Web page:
Where I live, with no shortage of quiet country lanes, I often find large limbs blown off trees and lying in, or next to, the road. By taking these home for firewood I am doing the land-owners and road-users a favour – but do remember that this wood does belong to the landowner – so ask permission before helping yourself to logs on your Sunday afternoon walk through the neighbouring farmer’s wood.

As I own a chainsaw and associated kit (helmet, visor, ear protection, gloves, protective trousers and lumberjack boots) I often get free firewood by helping neighbours. So ask those living around you if they have any dead trees, stumps, damaged branches etc that they want removed – in exchange for the wood. At this point I must say that using a chainsaw is a dangerous and skilled job – so make sure that you have appropriate training. Many agricultural colleges do short courses in chainsaw use which are well worthwhile. Any work with a chainsaw above ground (ie using a ladder or climbing with ropes in trees) should be undertaken only by a qualified tree surgeon, or if you have had the necessary training.

Which wood?

So what sort of wood burns best? Well there is an old anonymous poem which answers this very question:

LOGS TO BURN

Logs to burn, logs to burn,
Logs to save the coal a turn
Here's a word to make you wise,
When you hear the woodman's cries.
Never heed his usual tale,
That he has good logs for sale,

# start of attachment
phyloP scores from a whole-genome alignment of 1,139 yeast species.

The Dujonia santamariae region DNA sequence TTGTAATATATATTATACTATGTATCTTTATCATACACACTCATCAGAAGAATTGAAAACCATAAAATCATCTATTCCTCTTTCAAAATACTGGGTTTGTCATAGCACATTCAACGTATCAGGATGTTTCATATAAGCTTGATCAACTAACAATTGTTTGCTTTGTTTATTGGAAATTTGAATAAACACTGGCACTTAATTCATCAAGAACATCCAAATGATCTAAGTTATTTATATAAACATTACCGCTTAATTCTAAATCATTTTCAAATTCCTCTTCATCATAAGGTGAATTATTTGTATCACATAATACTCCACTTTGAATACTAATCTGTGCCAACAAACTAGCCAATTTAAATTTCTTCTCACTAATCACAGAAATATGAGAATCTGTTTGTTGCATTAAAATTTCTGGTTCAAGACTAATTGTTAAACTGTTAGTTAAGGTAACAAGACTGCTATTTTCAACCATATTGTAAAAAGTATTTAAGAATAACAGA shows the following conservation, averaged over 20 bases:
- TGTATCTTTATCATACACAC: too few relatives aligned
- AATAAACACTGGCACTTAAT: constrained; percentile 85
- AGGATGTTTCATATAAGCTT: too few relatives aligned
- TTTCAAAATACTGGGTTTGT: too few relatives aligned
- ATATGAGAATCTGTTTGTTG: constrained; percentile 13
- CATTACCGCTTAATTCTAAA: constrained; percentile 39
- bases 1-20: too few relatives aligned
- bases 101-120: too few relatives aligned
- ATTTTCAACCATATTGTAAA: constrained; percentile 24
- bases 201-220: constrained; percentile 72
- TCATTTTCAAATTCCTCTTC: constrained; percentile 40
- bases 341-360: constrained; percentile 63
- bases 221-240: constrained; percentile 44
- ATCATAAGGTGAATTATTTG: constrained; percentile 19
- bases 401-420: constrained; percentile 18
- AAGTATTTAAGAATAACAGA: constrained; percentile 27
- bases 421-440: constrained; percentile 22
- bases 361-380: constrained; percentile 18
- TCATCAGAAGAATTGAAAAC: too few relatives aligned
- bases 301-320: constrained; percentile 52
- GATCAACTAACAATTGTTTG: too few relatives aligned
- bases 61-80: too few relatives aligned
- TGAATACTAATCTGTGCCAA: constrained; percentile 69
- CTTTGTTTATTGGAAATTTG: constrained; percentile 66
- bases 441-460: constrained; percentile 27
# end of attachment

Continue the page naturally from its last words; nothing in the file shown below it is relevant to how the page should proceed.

But read these lines and really learn,
the proper kind of logs to burn.

OAK logs will warm you well,
If they're old and dry.
LARCH logs of pine wood smell,
But the sparks will fly.
BEECH logs for Christmas time,
YEW logs heat well.
SCOTCH logs it is a crime,
For anyone to sell.

BIRCH logs will burn too fast,
CHESTNUT scarce at all
HAWTHORN logs are good to last,
If you cut them in the fall
HOLLY logs will burn like wax
You should burn them green
ELM logs like smouldering flax
No flame to be seen

PEAR logs and APPLE logs,
they will scent your room.
CHERRY logs across the dogs,
Smell like flowers in bloom
But ASH logs, all smooth and grey,
burn them green or old;
Buy up all that come your way,
They're worth their weight in gold.

Note that all woods burn better when seasoned and some burn better when split rather than as whole logs. In general the better woods for burning that you are most likely to come by (including non-native species) are:

Apple and pear – burning slowly and steadily with little flame but good heat. The scent is also pleasing.

Ash – the best burning wood providing plenty of heat (will also burn green but you should not need to do this!)

Beech and hornbeam – good when well seasoned

Birch – good heat and a bright flame – burns quickly.

Blackthorn and hawthorn – very good – burn slowly but with good heat